A&E

Peter Pan’s world gets gritty in ‘Neverland,’ and not in a good way

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This photo suggests Neverland is a whimsical show. It’s not.

Following 2007’s Tin Man and 2009’s Alice, Neverland is Syfy’s third somber reimagining of a children’s fantasy classic, taking the grim-and-gritty approach to the story of Peter Pan. Like those other two miniseries, Neverland was directed by Nick Willing (who also wrote Neverland and Alice) and produced by miniseries titans Robert Halmi Sr. and Robert Halmi Jr., who’ve been turning classic literature into bloated, effects-heavy TV epics for decades. Also like its predecessors, Neverland is deadly serious, applying a dark sci-fi tone to what was once a whimsical story about childhood.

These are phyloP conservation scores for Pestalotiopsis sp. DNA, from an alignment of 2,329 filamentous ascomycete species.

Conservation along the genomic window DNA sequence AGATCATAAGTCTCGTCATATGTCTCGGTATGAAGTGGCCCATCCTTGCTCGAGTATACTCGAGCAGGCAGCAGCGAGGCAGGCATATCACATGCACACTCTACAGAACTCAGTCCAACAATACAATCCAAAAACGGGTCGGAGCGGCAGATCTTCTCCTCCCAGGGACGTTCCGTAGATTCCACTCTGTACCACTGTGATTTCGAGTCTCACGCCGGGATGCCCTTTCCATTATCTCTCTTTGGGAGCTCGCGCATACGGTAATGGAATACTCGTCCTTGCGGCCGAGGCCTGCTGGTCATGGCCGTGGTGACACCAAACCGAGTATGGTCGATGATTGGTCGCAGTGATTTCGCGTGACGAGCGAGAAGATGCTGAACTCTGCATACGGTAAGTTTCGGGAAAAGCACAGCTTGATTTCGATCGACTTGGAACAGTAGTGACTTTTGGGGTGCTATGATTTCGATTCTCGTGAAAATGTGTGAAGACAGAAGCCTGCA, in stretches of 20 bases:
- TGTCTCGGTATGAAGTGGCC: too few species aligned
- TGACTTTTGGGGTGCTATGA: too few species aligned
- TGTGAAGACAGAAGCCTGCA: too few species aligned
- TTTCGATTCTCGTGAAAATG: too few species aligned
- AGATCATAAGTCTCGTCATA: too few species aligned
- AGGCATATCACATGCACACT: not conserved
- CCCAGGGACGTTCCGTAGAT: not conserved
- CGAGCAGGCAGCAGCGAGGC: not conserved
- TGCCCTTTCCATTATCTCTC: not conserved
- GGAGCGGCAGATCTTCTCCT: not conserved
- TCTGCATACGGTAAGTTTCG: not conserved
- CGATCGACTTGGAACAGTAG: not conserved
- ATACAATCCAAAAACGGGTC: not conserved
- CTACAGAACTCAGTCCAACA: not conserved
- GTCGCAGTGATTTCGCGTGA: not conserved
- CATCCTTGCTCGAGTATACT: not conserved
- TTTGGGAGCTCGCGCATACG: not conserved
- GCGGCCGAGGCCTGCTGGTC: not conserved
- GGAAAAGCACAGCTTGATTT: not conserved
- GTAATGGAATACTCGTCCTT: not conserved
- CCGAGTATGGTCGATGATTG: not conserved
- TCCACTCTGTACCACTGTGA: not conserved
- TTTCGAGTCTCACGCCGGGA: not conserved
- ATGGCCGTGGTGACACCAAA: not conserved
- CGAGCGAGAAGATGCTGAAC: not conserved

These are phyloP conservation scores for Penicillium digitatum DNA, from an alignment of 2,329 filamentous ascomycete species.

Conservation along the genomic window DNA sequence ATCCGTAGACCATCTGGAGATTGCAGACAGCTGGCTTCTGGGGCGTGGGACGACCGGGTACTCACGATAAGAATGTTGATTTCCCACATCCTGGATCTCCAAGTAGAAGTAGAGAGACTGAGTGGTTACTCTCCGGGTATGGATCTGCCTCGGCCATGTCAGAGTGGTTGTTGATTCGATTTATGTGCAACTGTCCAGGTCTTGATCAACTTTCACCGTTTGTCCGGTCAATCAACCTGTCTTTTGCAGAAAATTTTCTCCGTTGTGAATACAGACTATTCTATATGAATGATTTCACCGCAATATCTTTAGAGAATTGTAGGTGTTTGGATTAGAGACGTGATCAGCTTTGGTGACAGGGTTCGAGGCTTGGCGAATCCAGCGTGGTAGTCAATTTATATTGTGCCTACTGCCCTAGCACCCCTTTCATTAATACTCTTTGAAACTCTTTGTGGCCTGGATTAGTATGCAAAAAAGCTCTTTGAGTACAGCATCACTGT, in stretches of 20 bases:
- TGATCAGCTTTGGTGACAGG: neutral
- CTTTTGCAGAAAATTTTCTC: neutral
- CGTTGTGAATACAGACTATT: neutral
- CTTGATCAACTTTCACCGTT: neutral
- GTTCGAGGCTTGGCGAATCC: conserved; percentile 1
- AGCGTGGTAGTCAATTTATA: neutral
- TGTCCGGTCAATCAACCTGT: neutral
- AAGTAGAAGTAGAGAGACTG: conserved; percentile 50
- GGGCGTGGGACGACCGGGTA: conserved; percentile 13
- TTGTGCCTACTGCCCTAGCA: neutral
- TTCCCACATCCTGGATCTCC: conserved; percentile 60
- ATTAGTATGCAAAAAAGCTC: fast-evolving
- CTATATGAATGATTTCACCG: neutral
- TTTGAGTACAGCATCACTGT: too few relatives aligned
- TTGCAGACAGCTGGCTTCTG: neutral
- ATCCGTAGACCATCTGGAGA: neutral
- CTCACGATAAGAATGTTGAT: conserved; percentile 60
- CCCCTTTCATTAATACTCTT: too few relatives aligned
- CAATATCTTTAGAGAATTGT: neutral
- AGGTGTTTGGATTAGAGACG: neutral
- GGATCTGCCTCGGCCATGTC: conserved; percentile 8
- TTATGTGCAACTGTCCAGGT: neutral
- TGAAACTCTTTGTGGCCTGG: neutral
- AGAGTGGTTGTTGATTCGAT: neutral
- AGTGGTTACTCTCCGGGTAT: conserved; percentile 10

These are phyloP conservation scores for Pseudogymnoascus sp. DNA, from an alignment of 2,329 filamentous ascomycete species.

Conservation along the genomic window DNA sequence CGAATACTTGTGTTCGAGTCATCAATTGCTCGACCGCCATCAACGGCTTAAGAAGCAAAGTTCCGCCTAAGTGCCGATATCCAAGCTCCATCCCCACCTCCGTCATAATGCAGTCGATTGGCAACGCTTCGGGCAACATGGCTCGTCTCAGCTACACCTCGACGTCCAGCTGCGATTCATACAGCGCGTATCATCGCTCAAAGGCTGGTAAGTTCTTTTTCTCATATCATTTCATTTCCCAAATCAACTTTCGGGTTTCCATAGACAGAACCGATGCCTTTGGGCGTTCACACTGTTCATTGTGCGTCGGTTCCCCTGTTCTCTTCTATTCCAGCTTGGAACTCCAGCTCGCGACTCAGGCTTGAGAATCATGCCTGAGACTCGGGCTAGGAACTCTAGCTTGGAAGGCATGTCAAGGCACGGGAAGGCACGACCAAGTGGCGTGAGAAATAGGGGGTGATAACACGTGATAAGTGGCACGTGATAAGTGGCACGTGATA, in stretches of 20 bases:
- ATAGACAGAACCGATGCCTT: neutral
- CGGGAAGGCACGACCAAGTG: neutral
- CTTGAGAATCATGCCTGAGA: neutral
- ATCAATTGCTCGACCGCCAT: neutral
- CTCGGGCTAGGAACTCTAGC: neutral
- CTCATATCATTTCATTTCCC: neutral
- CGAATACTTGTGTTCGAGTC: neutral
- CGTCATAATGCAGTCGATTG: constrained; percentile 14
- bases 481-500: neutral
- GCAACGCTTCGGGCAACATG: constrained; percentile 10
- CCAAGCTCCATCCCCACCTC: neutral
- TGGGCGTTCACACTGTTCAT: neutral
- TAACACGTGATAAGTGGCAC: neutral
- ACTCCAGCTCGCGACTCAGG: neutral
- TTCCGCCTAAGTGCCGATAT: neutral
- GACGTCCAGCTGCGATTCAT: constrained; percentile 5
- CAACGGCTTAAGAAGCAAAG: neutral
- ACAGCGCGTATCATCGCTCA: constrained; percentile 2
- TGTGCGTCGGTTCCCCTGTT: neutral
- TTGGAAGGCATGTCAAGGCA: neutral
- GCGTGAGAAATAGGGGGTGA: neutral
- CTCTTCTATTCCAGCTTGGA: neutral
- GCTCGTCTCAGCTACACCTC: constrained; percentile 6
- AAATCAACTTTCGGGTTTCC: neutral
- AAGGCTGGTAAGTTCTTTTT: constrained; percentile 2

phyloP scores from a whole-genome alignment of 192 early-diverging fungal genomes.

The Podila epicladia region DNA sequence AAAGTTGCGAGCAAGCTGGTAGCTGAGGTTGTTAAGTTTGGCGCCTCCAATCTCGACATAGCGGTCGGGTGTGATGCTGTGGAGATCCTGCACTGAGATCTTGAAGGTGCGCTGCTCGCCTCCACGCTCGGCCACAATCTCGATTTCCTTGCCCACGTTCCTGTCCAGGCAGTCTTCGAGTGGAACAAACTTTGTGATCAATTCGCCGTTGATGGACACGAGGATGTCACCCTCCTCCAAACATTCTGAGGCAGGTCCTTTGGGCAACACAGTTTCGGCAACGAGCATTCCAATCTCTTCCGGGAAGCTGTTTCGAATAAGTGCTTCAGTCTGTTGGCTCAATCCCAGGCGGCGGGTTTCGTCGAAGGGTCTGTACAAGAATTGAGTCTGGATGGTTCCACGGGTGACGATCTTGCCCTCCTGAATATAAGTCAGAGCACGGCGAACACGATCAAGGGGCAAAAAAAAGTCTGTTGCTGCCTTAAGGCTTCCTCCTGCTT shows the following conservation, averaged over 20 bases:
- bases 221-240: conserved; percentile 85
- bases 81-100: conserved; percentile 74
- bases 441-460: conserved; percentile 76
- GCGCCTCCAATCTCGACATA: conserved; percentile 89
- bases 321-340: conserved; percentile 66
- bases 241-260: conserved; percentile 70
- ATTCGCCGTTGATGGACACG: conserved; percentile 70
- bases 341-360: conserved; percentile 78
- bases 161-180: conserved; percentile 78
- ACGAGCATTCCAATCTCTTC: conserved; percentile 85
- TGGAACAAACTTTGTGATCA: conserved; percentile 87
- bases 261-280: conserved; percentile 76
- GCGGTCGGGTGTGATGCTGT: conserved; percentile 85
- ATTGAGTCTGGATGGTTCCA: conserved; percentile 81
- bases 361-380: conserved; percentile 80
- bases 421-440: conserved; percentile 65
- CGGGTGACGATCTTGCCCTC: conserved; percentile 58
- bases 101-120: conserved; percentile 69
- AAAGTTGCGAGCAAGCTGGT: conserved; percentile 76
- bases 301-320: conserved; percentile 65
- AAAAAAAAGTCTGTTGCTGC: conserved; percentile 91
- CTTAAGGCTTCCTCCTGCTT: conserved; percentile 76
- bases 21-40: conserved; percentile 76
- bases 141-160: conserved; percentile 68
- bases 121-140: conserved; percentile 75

The Details

Neverland
Two stars
December 4-5, Syfy
Starring Charlie Rowe, Rhys Ifans, Anna Friel
Directed by Nick Willing

Taking place before the familiar Peter Pan story, Neverland introduces Peter (Charlie Rowe) as a vagabond on the streets of turn-of-the-century London, where he leads a band of boy thieves overseen by James Hook (Rhys Ifans). Peter, Hook and Peter’s companions find a mystical orb that transports them to Neverland, where they encounter familiar characters including Indians, pirates and fairies. Willing saps almost all of the wonder from the story, insisting on detailed explanations for every element of the fantastical world, and turning the Peter/Hook dynamic into a bitter tale of revenge.

Hook isn’t convincing as a tragic figure, although at least Anna Friel shows up as a gleefully villainous pirate captain who guides Hook to the dark side. As in Tin Man, there’s a second-rate Star Wars vibe pervading the story (at one point Neverland is referenced as being in a “galaxy far, far away”), and Willing manages to turn a beloved, unique children’s fable into generic sci-fi dreck just a step or two above Sharktopus.

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Josh Bell

Josh Bell is the film editor for Las Vegas Weekly, where he's been writing movie and TV reviews since 2002. ...

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